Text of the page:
Boy, I sure hope so. Look, Ronald McDonald can open a Marvel movie. You have these big tentpole names. But to open a movie just based on characters that nobody knows is pretty difficult. I think what folks in the industry want today is a degree of certainty. Anytime you see a movie that’s a little outside the box — that’s not what they know is going to generate income — is a risky move. I like to think people are still interested in seeing original stories that aren’t necessarily sequels.

A lot of that creative energy is in TV these days. If you were offered a series that really intrigued you, would you consider it?
Some of the best acting I saw growing up were the shows like The Twilight Zone or The Outer Limits. You had actors like Robert Culp, Bill Bixby — I always thought they were supremely gifted. I thought the stories were remarkable. You are seeing a renaissance now with the quality of material in television. My interest has always been cinema or films, because that’s what I was most compelled by. I was most inspired by the movie actors that I grew up with.

I only hesitate to say I would because my process now is that I need about two months for the libretto of the screenplay to sink into my instruments so that I can not have to think about dialogue. That’s the first thing that’s going cave an actor in, having anxiety about not knowing their lines. I don’t want that. I’m told that in television you get a script maybe three weeks [ahead] of the next episode. I don’t know if that’s enough time.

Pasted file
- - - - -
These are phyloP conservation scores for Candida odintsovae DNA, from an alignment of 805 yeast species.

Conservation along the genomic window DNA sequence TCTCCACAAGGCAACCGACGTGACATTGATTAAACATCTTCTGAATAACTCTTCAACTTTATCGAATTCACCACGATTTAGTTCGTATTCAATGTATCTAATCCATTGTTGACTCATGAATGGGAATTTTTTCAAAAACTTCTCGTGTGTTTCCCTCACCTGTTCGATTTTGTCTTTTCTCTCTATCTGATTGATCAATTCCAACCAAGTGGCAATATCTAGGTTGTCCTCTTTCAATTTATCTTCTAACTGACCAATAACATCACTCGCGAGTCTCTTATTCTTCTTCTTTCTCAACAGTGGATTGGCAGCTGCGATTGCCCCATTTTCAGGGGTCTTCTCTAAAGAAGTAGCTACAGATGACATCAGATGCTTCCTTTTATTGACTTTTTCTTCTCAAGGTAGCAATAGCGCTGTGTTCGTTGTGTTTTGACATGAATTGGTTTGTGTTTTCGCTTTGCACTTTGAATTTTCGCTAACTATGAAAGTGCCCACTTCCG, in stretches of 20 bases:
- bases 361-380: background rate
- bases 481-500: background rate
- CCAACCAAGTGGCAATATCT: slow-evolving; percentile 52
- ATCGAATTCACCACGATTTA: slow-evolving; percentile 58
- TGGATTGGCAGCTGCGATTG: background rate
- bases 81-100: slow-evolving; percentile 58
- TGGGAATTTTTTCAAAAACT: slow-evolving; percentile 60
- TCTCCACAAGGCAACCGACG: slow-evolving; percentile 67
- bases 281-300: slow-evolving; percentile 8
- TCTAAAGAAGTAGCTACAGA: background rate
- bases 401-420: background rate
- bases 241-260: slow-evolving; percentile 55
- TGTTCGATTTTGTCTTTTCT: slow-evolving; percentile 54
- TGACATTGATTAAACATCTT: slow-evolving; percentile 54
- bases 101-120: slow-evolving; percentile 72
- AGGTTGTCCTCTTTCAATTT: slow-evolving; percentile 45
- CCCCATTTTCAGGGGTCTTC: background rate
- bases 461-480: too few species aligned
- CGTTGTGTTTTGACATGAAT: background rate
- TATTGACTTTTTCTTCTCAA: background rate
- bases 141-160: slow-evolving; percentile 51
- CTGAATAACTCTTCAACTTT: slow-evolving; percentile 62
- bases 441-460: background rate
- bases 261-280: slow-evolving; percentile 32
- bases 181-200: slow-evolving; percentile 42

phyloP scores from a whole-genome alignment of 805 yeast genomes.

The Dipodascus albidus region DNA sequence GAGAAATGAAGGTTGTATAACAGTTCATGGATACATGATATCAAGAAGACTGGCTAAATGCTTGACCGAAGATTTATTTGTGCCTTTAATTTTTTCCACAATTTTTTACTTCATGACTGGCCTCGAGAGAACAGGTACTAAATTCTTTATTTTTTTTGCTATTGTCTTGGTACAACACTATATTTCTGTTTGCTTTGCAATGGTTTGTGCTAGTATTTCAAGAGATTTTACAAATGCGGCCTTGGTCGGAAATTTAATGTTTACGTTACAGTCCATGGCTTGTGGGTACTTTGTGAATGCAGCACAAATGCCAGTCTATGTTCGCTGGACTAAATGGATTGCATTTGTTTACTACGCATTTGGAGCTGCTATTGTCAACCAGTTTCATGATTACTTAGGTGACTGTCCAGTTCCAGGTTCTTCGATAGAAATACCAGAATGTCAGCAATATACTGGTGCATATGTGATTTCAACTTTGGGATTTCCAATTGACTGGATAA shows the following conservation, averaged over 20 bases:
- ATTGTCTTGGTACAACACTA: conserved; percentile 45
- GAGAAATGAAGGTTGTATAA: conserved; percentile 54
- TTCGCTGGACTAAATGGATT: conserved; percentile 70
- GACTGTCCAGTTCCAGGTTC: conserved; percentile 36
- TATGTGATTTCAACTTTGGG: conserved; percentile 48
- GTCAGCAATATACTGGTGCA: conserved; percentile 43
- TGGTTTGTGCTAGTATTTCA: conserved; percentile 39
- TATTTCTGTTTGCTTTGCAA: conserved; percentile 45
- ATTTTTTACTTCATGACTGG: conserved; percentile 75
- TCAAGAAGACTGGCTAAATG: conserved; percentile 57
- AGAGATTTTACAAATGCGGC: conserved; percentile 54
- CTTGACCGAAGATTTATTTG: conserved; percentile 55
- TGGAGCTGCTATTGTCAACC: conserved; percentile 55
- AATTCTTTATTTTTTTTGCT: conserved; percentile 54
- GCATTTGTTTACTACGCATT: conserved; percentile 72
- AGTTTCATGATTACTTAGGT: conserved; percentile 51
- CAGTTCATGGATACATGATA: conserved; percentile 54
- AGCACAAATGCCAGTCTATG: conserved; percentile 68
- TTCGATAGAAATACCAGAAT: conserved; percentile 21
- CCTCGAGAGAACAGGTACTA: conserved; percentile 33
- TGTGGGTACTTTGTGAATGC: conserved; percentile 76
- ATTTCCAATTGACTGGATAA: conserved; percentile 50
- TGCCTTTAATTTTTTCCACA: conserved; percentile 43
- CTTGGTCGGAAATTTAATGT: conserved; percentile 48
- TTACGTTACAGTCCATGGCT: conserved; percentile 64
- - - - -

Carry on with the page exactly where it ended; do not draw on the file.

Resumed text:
On top of which…Martin Sheen’s best advice to me was, “Did you like where you were? Did you like the people you were working with?” I have been very lucky. I have enjoyed where I’d been, and I’ve also enjoyed the people I’ve worked with. But if you’re stuck at one place with a group of people you can’t get in step with? That would be terrifying to me, especially if you don’t like the place.

If a show is a success, it could be on for seven years or something.
I’m not down for that. [Laughs] That’s not happening. I like to be nimble. I want to keep moving.

The DC movies are now embracing the multiverse. There’s fan speculation that they could finally bring in your Superman. Is that even remotely possible?
I have to be careful what I say about this stuff. What is it about comic books that [everything] just goes everywhere exponentially within split seconds? What I want to go on record with is: Tim Burton did not cast me. I cast Tim Burton. They wanted [Die Hard 2/Cliffhanger director] Renny Harlin, and he’s a nice guy and perfectly capable. But for me, the vision I had for Kal-El was more of a Tim Burton-style presentation universe.

I was a big fan of Mars Attacks! The studio was worried about Mars Attacks! But they hired Tim per my request, and then they shut the whole thing down. That’s always been both a positive and a negative to me. It’s a positive in that it left the character, and what Tim and I might have gotten up, to in the realm of imagination — which is always more powerful than that is concrete. And a negative in that I think it would have been special. Is there a chance? Who knows. I don’t know. [Laughs] To answer your question, I don’t know.